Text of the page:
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Syllabus HOELDERLIN, HEIDEGGER, CELAN - AN UNCANNY ENCOUNTER (1942/1967) - 32820
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Last update 03-09-2016
HU Credits: 2

Degree/Cycle: 2nd degree (Master)

Responsible Department: german, russian & east european studies

Semester: 2nd Semester

Teaching Languages: English

Campus: Mt. Scopus

Course/Module Coordinator: Prof Birgit Erdle
DAAD Walter Benjamin Chair

Coordinator Email: birgiterdle@aol.com

Coordinator Office Hours: Sunday, 14-16, and by appointment

Teaching Staff:
Prof Birgit Erdle

Course/Module description:
The encounter of Martin Heidegger, the philosopher who had inscribed National Socialism into his thinking, and the poet Paul Celan, whose Jewish parents were deported and murdered in 1942, is an event in German Jewish intellectual history that is difficult to decode and full of tension. It has been analysed many times and still raises fundamental, disconcerting questions. An important document is Celan's poem "Todtnauberg", which was written just a few days after he first visited Heidegger on 25 July 1967. The exchange between Celan and Heidegger had begun before this visit, through the reading of and referring to each other's texts, and we can find further traces in later texts, which we will explore during the course. Paul Celan studied Heidegger's works from 1953 until 1969. Celan's library contains 33 volumes by the philosopher, marked with several comments and notes. An important point of reference is Friedrich Hölderlin, whose poems were extensively studied by both Celan and Heidegger. In his lectures, developed in 1934/1935 and 1941/1942, and in his “Elucidations of Hoelderlin's poetry” (“Erläuterungen zu Hölderlins Dichtung”), Heidegger considers Hölderlin. Celan finds in Hölderlin's work a form of poetic processing of history and of historical experience which he can engage with. In this course, we will use the texts to reconstruct and examine the "silent dialogue" between Heidegger and Celan, which also discusses the relationship between poetry and philosophy.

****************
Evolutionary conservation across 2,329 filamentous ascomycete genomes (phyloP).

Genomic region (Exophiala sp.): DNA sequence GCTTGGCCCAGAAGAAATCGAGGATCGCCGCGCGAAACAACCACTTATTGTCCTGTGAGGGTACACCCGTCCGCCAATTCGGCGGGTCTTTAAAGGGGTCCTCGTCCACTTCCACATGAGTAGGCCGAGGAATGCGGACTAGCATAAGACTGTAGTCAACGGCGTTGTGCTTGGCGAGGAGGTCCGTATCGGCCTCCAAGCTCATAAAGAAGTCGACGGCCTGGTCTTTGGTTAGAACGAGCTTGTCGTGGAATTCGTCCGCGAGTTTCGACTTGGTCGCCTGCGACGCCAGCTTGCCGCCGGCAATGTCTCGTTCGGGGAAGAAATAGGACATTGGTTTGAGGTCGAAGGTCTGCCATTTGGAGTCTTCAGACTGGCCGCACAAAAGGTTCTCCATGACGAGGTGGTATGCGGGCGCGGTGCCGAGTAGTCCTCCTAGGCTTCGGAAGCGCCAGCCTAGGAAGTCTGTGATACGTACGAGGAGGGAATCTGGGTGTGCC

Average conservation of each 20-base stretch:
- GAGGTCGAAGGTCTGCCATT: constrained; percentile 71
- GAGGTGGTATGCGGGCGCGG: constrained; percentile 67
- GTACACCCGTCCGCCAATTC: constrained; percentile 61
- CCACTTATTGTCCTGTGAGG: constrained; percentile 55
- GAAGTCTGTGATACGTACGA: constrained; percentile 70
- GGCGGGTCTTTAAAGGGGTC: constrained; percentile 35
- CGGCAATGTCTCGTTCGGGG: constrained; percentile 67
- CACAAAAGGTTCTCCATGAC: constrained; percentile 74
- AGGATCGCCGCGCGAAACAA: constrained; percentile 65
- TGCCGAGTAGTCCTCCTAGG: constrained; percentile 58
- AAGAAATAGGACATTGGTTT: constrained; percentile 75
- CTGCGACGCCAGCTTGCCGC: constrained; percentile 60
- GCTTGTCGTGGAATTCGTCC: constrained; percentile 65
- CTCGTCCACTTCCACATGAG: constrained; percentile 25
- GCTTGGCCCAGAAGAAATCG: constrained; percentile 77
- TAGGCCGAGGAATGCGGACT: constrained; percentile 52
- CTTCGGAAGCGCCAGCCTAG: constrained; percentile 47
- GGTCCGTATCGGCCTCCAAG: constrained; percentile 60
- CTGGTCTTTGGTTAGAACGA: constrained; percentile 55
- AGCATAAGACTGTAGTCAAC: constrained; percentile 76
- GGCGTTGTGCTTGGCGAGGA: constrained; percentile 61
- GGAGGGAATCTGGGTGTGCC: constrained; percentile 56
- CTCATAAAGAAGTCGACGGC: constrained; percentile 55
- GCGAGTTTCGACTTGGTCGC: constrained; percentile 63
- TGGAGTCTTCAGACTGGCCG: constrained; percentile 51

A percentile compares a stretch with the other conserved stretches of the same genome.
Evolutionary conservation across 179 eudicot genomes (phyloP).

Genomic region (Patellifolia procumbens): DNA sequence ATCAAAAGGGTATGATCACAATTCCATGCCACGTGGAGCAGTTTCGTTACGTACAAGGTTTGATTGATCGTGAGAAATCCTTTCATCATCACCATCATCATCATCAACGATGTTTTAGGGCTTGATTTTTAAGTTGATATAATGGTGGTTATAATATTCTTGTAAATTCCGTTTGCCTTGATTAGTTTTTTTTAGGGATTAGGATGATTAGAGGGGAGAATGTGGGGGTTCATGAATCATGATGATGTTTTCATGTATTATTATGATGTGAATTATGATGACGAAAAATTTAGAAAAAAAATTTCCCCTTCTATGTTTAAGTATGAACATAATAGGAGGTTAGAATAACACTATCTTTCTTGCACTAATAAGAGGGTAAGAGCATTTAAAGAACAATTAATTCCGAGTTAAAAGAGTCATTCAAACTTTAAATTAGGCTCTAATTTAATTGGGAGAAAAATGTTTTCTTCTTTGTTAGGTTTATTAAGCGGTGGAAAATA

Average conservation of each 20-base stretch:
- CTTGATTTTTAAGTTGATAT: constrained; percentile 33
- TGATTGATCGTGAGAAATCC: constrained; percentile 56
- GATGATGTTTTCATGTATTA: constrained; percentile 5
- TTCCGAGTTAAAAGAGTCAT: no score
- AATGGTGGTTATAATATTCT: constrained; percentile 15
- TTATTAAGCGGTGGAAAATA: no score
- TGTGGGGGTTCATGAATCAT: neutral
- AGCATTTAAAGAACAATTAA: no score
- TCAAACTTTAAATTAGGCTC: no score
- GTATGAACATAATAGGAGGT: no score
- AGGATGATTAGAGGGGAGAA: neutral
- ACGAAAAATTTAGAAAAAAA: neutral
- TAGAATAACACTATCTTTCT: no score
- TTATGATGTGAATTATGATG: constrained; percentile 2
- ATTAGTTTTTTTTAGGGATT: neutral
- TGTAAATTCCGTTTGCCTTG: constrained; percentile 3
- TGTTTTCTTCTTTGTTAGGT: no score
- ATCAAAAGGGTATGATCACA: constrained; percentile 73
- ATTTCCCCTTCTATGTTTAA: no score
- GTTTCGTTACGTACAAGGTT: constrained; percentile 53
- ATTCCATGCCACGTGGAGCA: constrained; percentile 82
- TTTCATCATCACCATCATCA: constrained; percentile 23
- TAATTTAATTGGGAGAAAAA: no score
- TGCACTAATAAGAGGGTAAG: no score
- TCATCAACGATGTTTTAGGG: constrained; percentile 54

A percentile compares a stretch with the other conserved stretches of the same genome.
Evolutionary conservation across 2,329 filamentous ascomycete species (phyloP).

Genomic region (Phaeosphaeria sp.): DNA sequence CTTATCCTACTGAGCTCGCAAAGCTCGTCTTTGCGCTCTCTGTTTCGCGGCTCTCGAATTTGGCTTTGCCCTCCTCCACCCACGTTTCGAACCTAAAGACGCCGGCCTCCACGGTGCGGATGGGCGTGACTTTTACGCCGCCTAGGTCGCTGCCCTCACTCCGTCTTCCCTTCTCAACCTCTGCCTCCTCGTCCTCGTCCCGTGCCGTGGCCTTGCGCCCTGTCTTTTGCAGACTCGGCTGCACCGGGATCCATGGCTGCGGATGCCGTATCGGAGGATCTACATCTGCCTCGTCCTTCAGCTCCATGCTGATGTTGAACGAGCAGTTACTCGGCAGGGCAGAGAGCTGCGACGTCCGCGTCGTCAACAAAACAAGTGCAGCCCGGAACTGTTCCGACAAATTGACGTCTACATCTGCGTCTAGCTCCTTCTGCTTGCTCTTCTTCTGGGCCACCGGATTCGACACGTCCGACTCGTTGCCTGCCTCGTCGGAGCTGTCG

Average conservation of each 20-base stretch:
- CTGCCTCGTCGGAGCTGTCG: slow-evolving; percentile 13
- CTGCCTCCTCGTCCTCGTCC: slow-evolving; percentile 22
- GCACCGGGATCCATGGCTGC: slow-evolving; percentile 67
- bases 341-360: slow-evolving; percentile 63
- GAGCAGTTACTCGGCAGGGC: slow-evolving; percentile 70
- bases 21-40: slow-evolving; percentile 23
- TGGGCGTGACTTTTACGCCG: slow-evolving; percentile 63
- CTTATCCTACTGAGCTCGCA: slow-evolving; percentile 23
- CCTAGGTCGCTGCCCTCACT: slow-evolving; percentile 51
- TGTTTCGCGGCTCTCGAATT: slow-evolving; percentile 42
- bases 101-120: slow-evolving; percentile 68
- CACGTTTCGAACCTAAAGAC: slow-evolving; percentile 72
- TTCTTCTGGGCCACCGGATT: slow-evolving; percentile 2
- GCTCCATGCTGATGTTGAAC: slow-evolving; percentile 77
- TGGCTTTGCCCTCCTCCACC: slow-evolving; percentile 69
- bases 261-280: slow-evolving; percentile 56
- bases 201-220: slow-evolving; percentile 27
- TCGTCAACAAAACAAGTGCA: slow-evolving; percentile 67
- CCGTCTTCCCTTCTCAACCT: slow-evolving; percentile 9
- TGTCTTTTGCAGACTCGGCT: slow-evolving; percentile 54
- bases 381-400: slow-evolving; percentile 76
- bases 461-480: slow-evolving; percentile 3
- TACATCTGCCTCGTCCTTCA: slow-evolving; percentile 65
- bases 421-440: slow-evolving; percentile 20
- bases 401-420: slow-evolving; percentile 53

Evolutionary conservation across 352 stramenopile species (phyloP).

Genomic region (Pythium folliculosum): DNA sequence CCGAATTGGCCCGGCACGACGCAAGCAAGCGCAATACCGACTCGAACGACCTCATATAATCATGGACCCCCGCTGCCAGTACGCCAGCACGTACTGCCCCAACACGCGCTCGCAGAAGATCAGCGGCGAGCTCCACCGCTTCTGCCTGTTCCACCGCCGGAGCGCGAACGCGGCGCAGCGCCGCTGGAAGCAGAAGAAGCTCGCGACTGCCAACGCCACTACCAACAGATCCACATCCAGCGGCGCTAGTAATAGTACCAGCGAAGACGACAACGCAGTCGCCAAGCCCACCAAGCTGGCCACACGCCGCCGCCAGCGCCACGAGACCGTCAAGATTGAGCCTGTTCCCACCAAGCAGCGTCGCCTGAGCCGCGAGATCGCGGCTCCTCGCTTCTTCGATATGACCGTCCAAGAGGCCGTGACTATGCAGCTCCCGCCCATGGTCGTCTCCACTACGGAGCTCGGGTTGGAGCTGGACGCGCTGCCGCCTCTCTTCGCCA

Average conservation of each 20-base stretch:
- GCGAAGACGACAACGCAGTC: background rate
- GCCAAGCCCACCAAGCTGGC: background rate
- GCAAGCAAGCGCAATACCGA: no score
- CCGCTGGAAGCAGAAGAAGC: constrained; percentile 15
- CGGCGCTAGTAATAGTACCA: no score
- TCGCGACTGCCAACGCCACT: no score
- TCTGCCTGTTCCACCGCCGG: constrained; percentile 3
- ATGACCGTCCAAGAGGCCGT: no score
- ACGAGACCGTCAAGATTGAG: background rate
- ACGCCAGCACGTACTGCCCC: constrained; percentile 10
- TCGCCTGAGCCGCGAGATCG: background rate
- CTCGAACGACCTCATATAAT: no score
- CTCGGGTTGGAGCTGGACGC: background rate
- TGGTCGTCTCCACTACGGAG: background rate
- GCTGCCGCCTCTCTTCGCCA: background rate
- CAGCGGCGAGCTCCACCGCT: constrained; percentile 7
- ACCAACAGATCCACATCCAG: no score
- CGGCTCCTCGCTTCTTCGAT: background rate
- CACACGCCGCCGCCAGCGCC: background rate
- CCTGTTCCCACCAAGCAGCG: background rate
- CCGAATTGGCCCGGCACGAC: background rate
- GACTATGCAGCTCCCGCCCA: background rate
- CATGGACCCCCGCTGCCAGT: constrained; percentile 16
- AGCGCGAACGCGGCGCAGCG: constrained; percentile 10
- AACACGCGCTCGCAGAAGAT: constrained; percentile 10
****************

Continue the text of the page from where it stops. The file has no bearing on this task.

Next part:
Course/Module aims:
the course intends to make students familiar with the post 1945 debate in Germany on the interrelation between literature, philosophy, and historical experience, focusing on a constellation of texts by Friedrich Hölderlin, Martin Heidegger, and Paul Celan

Learning outcomes - On successful completion of this module, students should be able to:
analyze some of the key texts of Friedrich Hölderlin, Martin Heidegger and Paul Celan;
explain various aspects of german-jewish intellectual history post 1945 in Germany;
critically discuss the relation between literature and philosophy in 20th century;
discuss different concepts of memory and the aftermath of Nazism in Germany;
critically reflect on aspects of literary history post 1945 in Germany;
explain the concept and practices of intertextuality.

Attendance requirements(%):
80 %

Teaching arrangement and method of instruction: seminar discussion
reading reports
student presentations

Course/Module Content:
close reading of exemplary texts (in english) by Friedrich Hölderlin, Martin Heidegger, and Paul Celan,
and discussion of secondary literature

Required Reading:
to start with:
Avital Ronell:
On the Misery of Theory without Poetry: Heidegger's Reading of Hölderlin's "Andenken"
PMLA, Vol. 120, No. 1, Special Topic: On Poetry (Jan., 2005),
pp. 16-32

All primary texts and secondary literature will be provided

Additional Reading Material:

Course/Module evaluation:
End of year written/oral examination 0 %
Presentation 30 %
Participation in Tutorials 0 %
Project work 40 %
Assignments 0 %
Reports 10 %
Research project 0 %
Quizzes 0 %
Other 20 %
activity in seminar discussion

Additional information:
 
Students needing academic accommodations based on a disability should contact the Center for Diagnosis and Support of Students with Learning Disabilities, or the Office for Students with Disabilities, as early as possible, to discuss and coordinate accommodations, based on relevant documentation.
For further information, please visit the site of the Dean of Students Office.
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